Airplanes turn by banking, displacing the lift vector to an angle from vertical. Same as a helicopter moves laterally by tilting its rotor disc, or a hovering rocket would move laterally by tilting off vertical. The airplane is moving forward as it moves laterally, so its lateral motion is an arc instead of a straight line sideways.
The elevator's job in a turn is limited to increasing the overall lift vector, by increasing the wing's angle of attack, to compensate for the loss of the vertical lift component in the turn. Same as a helicopter has to increase rotor thrust (or the hovering rocket its thrust) when moving laterally to keep from descending.
The rudder's job is only indirectly related to turning. It's only job is to keep the tail lined up behind the nose in the airstream, the fin doing so passively (like a weathervane), and the rudder surface doing so actively (to counter adverse yaw from the ailerons and engine torque, which tend to overpower the weathervaning effect of the fin), while also providing the ability to move the tail out of alignment with the nose if that is desired (sideslipping). Or to compensate for asymmetric thrust in the case of a multi-engine airplane.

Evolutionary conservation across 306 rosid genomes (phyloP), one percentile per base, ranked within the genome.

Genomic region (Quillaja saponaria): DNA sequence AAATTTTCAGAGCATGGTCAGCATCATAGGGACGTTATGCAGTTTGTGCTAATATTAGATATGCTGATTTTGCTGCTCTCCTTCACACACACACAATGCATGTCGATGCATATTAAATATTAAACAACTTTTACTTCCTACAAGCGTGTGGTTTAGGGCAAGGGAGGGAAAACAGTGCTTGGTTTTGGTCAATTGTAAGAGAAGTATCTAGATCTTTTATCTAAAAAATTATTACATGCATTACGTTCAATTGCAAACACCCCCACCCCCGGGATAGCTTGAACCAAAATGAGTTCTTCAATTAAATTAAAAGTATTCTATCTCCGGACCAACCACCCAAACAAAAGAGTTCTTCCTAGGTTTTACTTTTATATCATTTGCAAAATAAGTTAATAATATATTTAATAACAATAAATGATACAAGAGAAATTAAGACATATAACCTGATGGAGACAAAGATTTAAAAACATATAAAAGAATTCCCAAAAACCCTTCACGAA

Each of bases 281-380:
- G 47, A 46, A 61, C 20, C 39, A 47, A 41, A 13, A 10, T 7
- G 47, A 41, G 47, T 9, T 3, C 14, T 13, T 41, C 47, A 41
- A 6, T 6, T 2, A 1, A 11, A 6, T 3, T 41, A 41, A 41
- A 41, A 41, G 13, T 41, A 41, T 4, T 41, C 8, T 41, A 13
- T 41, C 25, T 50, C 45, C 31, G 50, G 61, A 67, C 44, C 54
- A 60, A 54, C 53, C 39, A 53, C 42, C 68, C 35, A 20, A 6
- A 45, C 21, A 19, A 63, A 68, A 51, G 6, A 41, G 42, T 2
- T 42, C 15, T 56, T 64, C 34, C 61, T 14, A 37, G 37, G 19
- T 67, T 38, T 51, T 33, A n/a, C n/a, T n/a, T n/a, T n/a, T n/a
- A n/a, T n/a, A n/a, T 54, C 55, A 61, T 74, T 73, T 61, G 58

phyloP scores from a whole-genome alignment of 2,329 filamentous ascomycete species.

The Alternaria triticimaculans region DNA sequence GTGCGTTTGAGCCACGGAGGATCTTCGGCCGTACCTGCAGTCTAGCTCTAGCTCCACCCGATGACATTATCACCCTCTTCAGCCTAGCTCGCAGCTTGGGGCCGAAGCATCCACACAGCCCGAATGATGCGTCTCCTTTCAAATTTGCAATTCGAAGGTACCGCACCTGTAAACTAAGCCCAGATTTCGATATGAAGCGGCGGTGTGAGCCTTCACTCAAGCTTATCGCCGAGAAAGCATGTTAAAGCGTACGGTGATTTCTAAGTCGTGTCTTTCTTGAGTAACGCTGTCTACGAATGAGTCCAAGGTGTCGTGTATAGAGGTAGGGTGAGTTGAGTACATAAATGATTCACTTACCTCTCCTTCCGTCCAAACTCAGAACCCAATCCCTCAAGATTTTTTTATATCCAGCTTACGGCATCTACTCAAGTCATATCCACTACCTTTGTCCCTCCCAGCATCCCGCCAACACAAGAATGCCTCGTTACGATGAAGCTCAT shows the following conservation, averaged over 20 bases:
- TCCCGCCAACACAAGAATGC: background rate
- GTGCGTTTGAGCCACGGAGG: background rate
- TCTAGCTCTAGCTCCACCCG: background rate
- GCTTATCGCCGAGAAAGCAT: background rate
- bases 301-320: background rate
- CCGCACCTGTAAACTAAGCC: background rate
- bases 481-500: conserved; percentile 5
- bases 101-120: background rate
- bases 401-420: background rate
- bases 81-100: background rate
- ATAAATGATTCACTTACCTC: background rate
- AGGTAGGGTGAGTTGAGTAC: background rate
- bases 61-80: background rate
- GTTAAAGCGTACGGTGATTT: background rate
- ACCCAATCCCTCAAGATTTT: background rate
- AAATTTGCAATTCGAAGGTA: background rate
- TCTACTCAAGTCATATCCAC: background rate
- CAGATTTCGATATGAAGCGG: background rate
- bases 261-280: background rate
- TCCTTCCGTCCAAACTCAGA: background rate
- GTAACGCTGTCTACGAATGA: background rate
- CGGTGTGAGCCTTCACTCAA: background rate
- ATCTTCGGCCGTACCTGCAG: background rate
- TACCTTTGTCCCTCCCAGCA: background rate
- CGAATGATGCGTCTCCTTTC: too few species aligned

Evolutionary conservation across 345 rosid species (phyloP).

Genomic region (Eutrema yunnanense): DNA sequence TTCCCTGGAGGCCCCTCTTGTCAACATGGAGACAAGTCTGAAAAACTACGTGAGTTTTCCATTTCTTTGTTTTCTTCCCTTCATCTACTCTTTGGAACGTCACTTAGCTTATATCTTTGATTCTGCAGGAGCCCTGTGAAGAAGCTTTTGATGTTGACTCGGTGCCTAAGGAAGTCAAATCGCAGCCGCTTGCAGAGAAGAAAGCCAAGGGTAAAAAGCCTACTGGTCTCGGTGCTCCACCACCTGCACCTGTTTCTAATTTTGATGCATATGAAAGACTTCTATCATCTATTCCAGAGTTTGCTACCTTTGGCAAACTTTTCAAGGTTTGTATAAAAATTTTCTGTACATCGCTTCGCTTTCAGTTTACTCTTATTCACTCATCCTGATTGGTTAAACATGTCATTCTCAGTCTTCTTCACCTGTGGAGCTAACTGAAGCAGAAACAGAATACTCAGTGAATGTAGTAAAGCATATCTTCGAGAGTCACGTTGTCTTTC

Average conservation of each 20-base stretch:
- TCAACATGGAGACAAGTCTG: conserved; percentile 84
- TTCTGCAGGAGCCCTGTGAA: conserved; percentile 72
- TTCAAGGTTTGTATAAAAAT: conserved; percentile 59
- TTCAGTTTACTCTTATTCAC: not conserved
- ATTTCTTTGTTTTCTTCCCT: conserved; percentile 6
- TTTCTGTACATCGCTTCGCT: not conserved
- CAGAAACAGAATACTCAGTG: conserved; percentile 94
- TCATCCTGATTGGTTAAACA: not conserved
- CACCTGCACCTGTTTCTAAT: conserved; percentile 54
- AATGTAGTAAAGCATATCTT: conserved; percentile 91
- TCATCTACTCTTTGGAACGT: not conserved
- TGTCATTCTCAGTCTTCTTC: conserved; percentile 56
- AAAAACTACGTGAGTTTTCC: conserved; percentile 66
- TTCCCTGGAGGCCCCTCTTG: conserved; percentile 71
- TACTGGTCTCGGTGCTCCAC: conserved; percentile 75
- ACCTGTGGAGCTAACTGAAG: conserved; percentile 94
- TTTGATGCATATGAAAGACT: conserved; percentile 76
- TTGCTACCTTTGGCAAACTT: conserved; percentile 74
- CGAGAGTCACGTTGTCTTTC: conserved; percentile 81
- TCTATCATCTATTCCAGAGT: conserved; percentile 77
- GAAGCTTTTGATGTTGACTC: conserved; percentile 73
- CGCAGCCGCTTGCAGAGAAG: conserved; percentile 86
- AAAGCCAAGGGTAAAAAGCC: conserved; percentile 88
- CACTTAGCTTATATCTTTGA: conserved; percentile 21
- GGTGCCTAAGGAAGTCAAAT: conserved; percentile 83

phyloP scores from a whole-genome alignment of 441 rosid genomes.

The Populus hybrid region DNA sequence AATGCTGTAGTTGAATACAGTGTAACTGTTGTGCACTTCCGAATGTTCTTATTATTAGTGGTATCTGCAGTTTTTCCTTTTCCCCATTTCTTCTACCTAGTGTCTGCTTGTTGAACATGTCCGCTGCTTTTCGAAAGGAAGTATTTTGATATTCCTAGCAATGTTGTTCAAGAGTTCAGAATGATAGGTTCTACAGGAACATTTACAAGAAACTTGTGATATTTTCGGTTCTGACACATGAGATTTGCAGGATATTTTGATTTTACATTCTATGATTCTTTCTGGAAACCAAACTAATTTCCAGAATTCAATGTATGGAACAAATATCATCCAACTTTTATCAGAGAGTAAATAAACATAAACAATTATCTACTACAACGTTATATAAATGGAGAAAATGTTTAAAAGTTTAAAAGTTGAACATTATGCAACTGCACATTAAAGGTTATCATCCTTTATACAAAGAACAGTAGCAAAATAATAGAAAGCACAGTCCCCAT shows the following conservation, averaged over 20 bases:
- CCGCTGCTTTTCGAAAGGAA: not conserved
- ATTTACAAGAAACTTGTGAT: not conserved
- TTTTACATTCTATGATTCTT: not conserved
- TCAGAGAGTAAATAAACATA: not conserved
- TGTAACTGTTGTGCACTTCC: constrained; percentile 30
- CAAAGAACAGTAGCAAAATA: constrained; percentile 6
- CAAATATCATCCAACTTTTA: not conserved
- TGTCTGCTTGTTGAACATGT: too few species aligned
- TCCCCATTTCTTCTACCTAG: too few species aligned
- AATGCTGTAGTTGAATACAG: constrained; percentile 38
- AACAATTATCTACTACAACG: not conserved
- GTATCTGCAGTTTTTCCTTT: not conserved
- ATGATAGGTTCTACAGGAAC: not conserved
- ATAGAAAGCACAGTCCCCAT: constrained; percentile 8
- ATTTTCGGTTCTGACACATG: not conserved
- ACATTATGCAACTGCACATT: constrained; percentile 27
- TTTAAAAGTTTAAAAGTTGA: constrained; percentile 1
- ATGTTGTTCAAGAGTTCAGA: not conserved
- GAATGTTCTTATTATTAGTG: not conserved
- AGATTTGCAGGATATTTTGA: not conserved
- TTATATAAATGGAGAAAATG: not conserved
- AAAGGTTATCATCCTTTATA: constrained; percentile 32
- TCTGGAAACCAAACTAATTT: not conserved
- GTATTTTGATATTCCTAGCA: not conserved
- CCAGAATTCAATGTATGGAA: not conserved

If you have an airplane with zero adverse yaw effects and no torque effects, no rudder input is required at all to turn. In a jet, there are no torque effects to speak of, and adverse yaw is very minimal, requiring very little rudder input to counteract adverse yaw. The airplane's yaw damper system, which operates the rudder in a very limited range, has all the authority required to keep the tail lined up behind the nose when turning. You never touch the rudder pedals in a jet once airborne unless an engine quits.
Similarly, airplanes that bank by using spoilers only, like the Northrop P-61, or the Mitsubishi MU-2, and have zero adverse yaw effects, require no rudder at all in a turn.